Nearly 20 Percent of LA Unified Teachers Not Fully Credentialed in 2020–21 School Year: State Report

By Micaela Ricaforte
Micaela Ricaforte
Micaela Ricaforte
July 2, 2022 Updated: July 6, 2022

Nearly one in five classrooms in the Los Angeles Unified School District (LAUSD) were taught by teachers without full credentials during the 2020–21 school year, according to a June 30 report by the California Department of Education.

While 83 percent of LAUSD teachers are considered “clear,” or fully credentialed to teach in their assigned classrooms, more than 15 percent are considered “ineffective,” “incomplete,” or “out-of-field,” according to the report.

The 4.4 percent of “ineffective” teachers are those who hold an emergency teaching permit that waived the full credential requirement, teach outside of their credentialed area without temporary state authorization to do so, or possess no credentials to teach at all.

Meanwhile, the 4 percent with “incomplete” credentials are those who had completed some credential training and were on track to completion, and 3.9 percent were “out-of-field,” or credentialed teachers who haven’t yet demonstrated competence in the subject or for the particular student population they were assigned to teach.

The district also had 2.4 percent of teachers enrolled in an internship program and 1.5 percent of teachers with an unknown status.

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A student plays the flute while wearing a mask during a music class at the Sinaloa Middle School in Novato, Calif., on March 2, 2021. (Haven Daily/AP Photo)

In the LAUSD, the percentage of “clear” teachers was highest—94.1 percent—among classrooms for students with disabilities and creative subjects such as music, theater, and dance.

However, for key academic subjects, it’s much lower—77.7 percent for English, 78.6 percent for mathematics, and 76.6 percent for science.

Physical education and health education had some of the lowest percentages, at 55.9 percent and 35.1 percent, respectively.

According to the report, LAUSD is only 2 percentage points behind the state’s percentage of fully credentialed teachers—a reflection of a continuing statewide teacher shortage that was exacerbated by the COVID-19 pandemic.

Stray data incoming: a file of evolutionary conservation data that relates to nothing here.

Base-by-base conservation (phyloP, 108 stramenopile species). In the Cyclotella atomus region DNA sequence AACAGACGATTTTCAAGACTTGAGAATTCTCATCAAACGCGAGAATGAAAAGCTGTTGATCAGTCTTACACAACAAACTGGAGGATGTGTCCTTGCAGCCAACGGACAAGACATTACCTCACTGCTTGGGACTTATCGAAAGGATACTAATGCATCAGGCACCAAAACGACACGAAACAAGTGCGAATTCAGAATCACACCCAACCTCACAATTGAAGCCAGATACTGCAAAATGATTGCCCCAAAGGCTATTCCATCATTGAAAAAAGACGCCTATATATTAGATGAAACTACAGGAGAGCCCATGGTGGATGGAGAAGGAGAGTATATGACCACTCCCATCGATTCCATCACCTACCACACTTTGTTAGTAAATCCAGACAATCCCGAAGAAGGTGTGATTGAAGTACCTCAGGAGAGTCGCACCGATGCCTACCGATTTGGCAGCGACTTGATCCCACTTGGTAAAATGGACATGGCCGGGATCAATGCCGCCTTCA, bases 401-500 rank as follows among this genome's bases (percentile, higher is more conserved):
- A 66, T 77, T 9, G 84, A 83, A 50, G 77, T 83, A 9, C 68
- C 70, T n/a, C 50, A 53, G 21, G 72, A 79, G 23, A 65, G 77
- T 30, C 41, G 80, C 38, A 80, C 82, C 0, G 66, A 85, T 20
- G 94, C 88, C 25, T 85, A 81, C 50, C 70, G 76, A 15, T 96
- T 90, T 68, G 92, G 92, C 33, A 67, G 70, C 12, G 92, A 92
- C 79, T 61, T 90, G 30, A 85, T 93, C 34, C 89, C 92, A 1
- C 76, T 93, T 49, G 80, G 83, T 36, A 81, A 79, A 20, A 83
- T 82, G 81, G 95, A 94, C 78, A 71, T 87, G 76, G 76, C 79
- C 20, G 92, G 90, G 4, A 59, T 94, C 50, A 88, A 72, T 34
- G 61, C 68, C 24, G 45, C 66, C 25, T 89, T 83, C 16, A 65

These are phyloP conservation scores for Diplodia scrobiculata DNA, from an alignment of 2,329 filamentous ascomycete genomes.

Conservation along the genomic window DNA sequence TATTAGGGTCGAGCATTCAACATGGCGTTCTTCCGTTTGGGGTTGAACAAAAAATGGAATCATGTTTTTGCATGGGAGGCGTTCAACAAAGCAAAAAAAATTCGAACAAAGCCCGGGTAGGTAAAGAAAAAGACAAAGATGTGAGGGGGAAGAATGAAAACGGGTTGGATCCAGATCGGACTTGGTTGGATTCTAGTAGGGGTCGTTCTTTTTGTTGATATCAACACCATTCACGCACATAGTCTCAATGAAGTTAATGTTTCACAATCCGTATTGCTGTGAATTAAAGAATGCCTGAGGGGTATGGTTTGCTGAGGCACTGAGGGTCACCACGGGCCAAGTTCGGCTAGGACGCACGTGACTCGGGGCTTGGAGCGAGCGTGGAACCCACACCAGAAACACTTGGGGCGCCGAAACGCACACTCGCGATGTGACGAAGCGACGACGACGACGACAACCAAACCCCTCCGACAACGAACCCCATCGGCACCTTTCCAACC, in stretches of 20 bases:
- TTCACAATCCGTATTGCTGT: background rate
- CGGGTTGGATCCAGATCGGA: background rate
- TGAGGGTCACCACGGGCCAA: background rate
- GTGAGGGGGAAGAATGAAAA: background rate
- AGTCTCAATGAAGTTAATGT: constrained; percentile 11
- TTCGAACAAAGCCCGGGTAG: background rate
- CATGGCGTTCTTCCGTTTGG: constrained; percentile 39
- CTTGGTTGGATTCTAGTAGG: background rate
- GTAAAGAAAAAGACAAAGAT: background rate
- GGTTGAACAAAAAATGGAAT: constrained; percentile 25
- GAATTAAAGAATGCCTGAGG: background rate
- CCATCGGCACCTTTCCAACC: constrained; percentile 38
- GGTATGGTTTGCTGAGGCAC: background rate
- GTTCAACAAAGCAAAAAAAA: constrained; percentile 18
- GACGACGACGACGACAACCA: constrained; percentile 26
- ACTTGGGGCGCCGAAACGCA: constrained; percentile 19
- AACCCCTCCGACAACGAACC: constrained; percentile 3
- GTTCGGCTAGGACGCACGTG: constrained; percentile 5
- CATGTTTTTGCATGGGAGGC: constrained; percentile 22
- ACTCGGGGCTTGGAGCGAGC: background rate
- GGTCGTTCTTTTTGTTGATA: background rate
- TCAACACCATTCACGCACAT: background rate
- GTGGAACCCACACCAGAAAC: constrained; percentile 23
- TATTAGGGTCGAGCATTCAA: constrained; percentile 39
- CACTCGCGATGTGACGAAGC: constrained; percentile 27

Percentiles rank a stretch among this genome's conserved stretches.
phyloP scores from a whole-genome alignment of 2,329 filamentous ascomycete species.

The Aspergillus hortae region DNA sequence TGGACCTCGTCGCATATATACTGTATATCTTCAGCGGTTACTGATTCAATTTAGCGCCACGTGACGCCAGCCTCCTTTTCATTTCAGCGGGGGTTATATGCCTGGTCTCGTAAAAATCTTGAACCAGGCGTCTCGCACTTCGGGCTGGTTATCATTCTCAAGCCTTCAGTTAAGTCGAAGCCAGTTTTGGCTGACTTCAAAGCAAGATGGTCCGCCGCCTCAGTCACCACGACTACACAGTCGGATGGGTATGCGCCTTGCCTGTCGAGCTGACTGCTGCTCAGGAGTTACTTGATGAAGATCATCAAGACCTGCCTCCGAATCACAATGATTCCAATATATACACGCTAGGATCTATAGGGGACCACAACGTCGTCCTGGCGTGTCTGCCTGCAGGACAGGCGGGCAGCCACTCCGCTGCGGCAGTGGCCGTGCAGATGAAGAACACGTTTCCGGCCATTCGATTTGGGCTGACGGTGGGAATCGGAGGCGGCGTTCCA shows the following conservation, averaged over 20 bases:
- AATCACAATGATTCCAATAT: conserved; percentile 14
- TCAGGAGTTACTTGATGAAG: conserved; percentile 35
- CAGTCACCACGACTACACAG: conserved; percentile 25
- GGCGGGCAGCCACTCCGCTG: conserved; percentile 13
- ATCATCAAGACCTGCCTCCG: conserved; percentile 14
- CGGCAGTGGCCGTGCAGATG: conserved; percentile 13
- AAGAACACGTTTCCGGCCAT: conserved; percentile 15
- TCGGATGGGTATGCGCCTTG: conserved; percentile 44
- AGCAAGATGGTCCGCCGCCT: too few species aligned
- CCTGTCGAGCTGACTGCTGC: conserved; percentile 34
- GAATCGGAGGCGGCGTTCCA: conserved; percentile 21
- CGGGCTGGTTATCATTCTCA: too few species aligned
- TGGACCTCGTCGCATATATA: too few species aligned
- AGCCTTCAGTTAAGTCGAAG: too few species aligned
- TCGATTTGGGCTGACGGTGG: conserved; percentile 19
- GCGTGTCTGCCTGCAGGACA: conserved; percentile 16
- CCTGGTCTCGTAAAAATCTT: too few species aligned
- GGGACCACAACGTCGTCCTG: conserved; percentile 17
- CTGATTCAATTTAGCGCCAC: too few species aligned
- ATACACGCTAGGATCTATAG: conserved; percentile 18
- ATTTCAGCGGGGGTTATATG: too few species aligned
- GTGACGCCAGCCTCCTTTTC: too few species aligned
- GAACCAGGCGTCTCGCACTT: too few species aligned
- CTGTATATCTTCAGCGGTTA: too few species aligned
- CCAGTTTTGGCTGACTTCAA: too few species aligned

California had about 85 percent of “clear” teachers in classrooms, 3 percent “out-of-field,” 6 percent “incomplete,” 3.6 percent “ineffective,” 1.4 percent intern teachers, and 0.9 percent with unknown status.

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Students walk to their classrooms at a public middle school in Los Angeles, on Sept. 10, 2021. (Robyn Beck/AFP via Getty Images)

The data come from the first release of the Teaching Assignment Monitoring Outcome annual report, which is the result of a 2019 legislation—Assembly Bill 1219—that required the California Commission on Teacher Credentials to create a system to track teacher assignments.

“As we begin to emerge from a global pandemic, this data is an important tool to drive conversations about how we can best serve students,” Mary Nicely, deputy superintendent of the state education department, said in a statement. “By launching this annual report, we are providing a new level of transparency to support schools, students, and families as we find ways to navigate today’s challenges to public education, including statewide education workforce shortages.”

For LAUSD’s 2021–22 school year, the percentage of “clear” teachers could be lower, since the district has hired even more uncredentialed candidates this year to address teacher shortages.

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A YMCA staff member assists a child as they attend online classes at a learning hub inside the Crenshaw Family YMCA during the COVID-19 pandemic in Los Angeles on February 17, 2021. (Patrick T. Fallon/AFP via Getty Images)

LAUSD officials told The Epoch Times last month that the district had about 1,500 teaching positions to fill before the fall semester starts in August.

The district fired more than 800 staff members during the 2021–22 school year for non-compliance with its COVID-19 staff vaccine mandate, which was enacted in November, according to the parent and teacher advocacy group Los Angeles Educators & Parents United.

In addition, about 600 teachers were forced to move out of classrooms to teach remotely in the district’s City of Angels online learning program, according to the advocacy group.

The district was about 420 in-classroom teachers short this spring semester, which prompted the superintendent to direct non-teaching district staff who held teaching credentials or who formerly held teaching positions to fill the gap for the rest of the school year.

The district hasn’t confirmed the number of teachers who were fired for being unvaccinated after multiple requests for comment.